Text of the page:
In November 2017, pro-marijuana group Let Lansing Vote sued Lansing City Clerk Chris Swope in relation to a referendum attempt to overturn the 2017 Medical Marijuana Ordinance.
Swope said many of the 6,000 signatures originally turned in by Let Lansing Vote were in fact, invalid, lowering the signatures to less than 4,000, the 5 percent minimum of Lansing residents needed for a valid referendum.
“Let Lansing Vote is a group of people who believe that it’s important to let the citizens vote on ordinances of concern,” said Sarah Wilbur, a member of Let Lansing Vote and a medical marijuana patient who goes to many of Lansing’s dispensaries. “The ones (dispensaries) that I frequent as a patient have all been closed."
As previously reported by The State News, 18 medical marijuana facilities, including Capital Dank in Reo-Town and Capital Wellness, have been denied the right to operate within city limits.
In addition to city closures of medical marijuana dispensaries, eight Lansing dispensaries, including Capital Dank, have received state-issued cease and desist orders for not applying by the Feb. 15 deadline for state medical marijuana licenses, according to the Lansing State Journal.
More than 200 cease and desist letters were sent to dispensaries across the state of Michigan.
Let Lansing Vote’s legal fight with the city began in March 2018 with Ingham County Circuit Court Judge James Jamo rejecting the city's motion to dismiss the lawsuit. The case's next stop is at the appellate level.
“We did the vetting of the signatures, and we did our due diligence and made the decisions based on the information we had. … That’s why we came up with what we came up with,” Swope said. “There were a lot of out-of-state circulators, so there were errors on some of the circulator completions, what they had a lot more off were people registered outside the city, people not registered to vote. They keep saying that they turned in over 6,000 signatures, over one-third were invalided or duplicated or various other things. They ultimately came up a little bit short.”
However, Let Lansing Vote paints another picture of the referendum process.
Fundamentally, members of the group think a number closer to 45 dispensaries better suits the size of the Greater Lansing area and its medical marijuana market. They believe their referendum was illegally thrown out by Swope.
“All the circulator error ones we’ve narrowed down to a guy who’s registered to vote in St. Louis city. He wrote that as his county. City Clerk Swope didn’t realize that it’s a legitimate county,” Lansing resident Jarren Osmar said.
Osmar is a founding member of Let Lansing Vote and a vocal medical marijuana activist within the city of Lansing.
“Another guy left an optional box blank, and clerk Swope forgot that it was optional and threw them away," Osmar said.
Osmar and Wilbur said they are frustrated with the growing legal costs brought upon the city with a continued fight in court. They feel they won their case in the lower court.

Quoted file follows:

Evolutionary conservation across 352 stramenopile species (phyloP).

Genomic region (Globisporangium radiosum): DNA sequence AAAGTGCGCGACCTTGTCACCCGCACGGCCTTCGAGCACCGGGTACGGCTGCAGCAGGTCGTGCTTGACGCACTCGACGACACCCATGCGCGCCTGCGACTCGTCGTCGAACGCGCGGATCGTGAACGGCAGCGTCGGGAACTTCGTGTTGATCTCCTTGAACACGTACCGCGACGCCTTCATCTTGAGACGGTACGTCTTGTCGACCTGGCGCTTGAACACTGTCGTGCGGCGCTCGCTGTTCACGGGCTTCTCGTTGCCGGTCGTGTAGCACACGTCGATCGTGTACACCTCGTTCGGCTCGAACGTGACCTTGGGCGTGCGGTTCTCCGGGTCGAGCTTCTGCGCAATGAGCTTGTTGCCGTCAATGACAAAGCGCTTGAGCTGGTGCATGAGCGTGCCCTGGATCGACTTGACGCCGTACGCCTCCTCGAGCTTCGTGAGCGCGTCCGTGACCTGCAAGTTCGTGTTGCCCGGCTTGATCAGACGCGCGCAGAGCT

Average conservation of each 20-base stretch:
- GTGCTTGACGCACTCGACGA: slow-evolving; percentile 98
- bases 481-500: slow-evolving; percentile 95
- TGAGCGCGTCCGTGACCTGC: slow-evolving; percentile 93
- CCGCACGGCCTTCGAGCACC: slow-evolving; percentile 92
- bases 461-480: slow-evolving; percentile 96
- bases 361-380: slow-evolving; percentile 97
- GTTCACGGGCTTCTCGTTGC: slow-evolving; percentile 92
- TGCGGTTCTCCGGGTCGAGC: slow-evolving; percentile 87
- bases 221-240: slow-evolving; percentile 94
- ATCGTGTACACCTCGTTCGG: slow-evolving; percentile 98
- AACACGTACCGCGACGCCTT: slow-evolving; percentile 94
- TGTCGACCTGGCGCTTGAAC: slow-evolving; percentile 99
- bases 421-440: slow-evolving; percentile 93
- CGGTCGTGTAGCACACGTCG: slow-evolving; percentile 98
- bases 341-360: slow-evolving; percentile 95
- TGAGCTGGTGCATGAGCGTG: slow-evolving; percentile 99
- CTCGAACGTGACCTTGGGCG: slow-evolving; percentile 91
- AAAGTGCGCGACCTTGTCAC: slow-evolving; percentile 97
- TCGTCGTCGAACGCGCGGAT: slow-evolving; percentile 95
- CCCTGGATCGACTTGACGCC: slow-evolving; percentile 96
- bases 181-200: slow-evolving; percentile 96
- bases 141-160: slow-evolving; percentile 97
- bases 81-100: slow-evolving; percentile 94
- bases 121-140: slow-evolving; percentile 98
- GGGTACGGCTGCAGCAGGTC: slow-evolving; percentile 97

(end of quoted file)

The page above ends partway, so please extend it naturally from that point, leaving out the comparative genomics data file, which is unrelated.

The city has hired an outside law firm as the lawsuit moves forward, with Mary Massaron of Plunkett Cooney law firm filing the latest motion for the city of Lansing, according to
“We are 26 signatures shy and those are due to circulator errors alone. Those errors are 343 signatures, 26 shy and they illegitimately dismissed 343,” said Wilbur, who helped review the referendum once it was returned to the group in November 2017.
Osmar pleaded with city officials at the city council meeting on March 26.
Osmar, along with Let Lansing Vote, claim a dangerous precedent could be set if Lansing wins the lawsuit in the appellate court. The organization said their referendum denial was unjust, and they are afraid an appellate court ruling could allow cities across Michigan to throw out citizen referendums with little to no evidence.
“The city clerk suddenly has veto power over all elected officials and and over all public referendums and initiatives. Isn’t that weird?” Osmar said.
Swope is concerned with the legal ramifications of overturning the medical marijuana ordinance in compliance with state law.
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“The odd part is, I don’t understand their fight because if they win in court, then the city is not opted into the state law, and then everyone has to close immediately. The 2017 ordinance is opting into that state law,” Swope said.
The Medical Marijuana Facilities Licensing Act, passed in September 2016, requires cities to pass their own medical marijuana ordinance if any operations are going to legally operate within their cities.
“That 2017 ordnance was our opt in. Looking at the current makeup of the city council, if that gets overturned by the court, then I’m not sure the city is going to pass one, and then how long would we go without weed?” Swope said.
Swope said there is not an easy way for Lansing residents to develop their own medical marijuana ordinance. Zoning ordinances cannot be passed via a public initiative.
“There could be an initiative process, but there are court decisions that say that you can’t do an initiative on a zoning ordinance. It wouldn’t be able to be a zoning ordinance,” Swope said. “I don’t know how the public would feel about having a facility anywhere, so it raises some complications.”
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